They've built a device that is targetted firmly at the non-techie. The sort of person who spends the VAST amount of their computing time reading e-mail, browsing the web, accessing their media and maybe playing the occasional game. The sort of person who, in a Windows world, tend to get caught out with viri and trojans not because they're stupid but because they don't have the time or desire to really learn the ins-and-outs of how that sort of thing works. The sort of person who buys a Netbook not because it's so portable and lets you remote-connect to your server farm whenever you get a SMS alert but because it's cheap. And guess what folks, there's a HELL of a lot more of that sort of person out there than there are of tech nerds.

I really wish that some people would get that through their heads, that this is a case of useability and minimal maintenance being more important than the last word in functionality and that for some people that is a trade-off they'll happily make. Just because you don't agree with it doesn't make it wrong and, guess what, there's a thousand other options out there that'll fit your needs far better than a tablet ever will. The question, of course, is how many people there are that really want such a device and whether it'll be an Apple TV or a Wii in terms of general interest. Only time will answer that but at least there's one company out there willing to take that risk, ignore the geeks and see what happens.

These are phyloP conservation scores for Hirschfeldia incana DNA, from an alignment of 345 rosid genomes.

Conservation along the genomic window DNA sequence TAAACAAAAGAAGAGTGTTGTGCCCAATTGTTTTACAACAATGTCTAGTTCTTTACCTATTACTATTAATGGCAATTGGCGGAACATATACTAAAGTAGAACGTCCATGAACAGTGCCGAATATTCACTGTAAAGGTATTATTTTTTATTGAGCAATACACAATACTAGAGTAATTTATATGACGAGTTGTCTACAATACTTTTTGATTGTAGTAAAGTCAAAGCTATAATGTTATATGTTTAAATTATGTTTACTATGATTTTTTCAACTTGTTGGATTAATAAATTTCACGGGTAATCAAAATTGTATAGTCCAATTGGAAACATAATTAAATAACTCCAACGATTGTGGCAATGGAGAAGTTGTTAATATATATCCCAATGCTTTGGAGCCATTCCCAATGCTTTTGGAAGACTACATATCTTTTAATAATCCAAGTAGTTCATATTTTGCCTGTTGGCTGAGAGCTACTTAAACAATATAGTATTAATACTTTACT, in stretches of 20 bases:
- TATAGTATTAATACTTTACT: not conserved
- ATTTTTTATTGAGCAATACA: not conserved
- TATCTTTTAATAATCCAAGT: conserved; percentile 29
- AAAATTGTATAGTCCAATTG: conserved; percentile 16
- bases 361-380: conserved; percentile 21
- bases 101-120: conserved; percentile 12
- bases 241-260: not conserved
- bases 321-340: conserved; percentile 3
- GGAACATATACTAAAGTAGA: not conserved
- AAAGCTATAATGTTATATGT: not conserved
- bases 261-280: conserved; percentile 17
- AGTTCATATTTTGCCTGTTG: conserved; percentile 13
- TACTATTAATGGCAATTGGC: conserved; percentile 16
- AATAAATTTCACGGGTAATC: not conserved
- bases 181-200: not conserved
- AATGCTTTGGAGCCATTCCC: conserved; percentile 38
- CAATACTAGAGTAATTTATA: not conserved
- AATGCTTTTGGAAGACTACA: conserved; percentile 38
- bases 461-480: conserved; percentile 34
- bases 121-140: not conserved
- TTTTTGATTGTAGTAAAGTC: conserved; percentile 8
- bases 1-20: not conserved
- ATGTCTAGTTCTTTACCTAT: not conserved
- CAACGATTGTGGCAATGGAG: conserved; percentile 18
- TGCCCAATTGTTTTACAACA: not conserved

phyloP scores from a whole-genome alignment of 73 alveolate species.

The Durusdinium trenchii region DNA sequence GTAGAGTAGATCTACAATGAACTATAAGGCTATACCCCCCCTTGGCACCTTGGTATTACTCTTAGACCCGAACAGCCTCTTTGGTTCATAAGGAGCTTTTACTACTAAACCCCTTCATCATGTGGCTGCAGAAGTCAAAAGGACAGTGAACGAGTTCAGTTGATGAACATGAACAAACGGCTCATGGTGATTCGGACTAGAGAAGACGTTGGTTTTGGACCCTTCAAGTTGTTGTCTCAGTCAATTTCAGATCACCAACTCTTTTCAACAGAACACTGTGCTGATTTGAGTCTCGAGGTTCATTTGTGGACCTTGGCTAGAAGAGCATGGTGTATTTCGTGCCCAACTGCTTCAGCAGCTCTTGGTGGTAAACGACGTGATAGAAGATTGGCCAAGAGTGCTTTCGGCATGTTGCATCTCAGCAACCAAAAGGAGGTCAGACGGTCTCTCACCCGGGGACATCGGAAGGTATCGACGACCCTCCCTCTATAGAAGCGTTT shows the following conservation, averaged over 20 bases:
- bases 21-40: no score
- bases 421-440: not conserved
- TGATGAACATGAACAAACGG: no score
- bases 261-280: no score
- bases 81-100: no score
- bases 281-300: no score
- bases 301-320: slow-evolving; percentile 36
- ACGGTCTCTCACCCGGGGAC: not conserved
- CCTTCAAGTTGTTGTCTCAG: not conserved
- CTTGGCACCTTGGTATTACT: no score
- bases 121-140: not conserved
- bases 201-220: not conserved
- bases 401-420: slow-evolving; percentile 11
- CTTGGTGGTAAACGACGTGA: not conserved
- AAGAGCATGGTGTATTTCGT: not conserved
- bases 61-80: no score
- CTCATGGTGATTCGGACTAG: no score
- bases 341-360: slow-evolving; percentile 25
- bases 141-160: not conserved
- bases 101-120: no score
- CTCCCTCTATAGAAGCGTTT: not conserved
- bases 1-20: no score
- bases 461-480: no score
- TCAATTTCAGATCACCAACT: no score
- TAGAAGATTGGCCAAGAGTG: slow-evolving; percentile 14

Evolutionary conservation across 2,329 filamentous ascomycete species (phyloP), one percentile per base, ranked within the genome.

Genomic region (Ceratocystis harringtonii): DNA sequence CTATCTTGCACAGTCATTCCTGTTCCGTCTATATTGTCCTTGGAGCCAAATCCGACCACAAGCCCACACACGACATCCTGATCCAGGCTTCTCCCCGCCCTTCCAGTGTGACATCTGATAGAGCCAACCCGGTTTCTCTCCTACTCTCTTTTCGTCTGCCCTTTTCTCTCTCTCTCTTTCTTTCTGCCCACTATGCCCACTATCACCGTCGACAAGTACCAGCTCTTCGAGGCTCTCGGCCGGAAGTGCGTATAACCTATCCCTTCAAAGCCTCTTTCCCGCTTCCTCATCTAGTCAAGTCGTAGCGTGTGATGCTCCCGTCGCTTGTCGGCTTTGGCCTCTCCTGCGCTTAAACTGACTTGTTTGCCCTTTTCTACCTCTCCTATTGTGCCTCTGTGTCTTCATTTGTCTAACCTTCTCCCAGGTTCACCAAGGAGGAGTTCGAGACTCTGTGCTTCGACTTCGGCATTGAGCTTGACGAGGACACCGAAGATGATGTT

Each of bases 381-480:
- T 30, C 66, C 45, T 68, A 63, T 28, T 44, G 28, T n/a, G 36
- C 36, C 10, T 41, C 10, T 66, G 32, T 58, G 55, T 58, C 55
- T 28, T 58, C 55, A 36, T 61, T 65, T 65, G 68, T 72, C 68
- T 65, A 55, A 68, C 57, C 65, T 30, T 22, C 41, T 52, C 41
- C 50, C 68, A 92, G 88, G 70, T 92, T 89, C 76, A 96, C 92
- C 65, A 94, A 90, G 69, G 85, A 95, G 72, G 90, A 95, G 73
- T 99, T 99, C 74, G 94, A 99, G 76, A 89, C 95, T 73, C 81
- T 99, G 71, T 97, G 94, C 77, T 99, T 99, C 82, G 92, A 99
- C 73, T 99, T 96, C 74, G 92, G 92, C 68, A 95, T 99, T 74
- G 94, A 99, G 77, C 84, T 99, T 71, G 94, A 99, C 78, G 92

Yes. 100% true.
 

firewood

macrumors 604
Jul 29, 2003
7,631
869
Silicon Valley
However, most people use one distinct feature to classify a device as a computer. A desktop or server class operating system
The iPhone (and iPod Touch and iPad) run pretty much the same primary OS services and OS kernel as the Mac and the XServe. Any ($99) developer can (and some have) build and install server class apps (there's lots of cool stuff that has never been submitted to the App store :) which are as powerful the biggest mainframe computers ran a decade or so back.

Most dummies just don't have the skills to pay the extra $99 and do something with their dev certificates.

On the other hand, thank Apple that for the $99 discount (device with no dev certificate), they provide a product that's quite bullet proof for people's grandmoms.
 

johndango

macrumors member
Feb 27, 2010
88
0
Redmond, Wa
It's a little messed up that you can't have expandable memory. You can get like 16GB SD cards for like $30. But instead I'm forced to spend 100 extra dollars with Apple so I can get a little more room. Apple is definitely protecting their bottom line more then they are caring about the consumer. Oh well.
 

jb1280

macrumors 6502a
Jan 13, 2009
813
25
It's a little messed up that you can't have expandable memory. You can get like 16GB SD cards for like $30. But instead I'm forced to spend 100 extra dollars with Apple so I can get a little more room. Apple is definitely protecting their bottom line more then they are caring about the consumer. Oh well.
But consumers apparently would rather have an allegedly locked system with built-in batteries and non-expandable memory that has a great user experience. Or so the number 250 million iPods might suggest.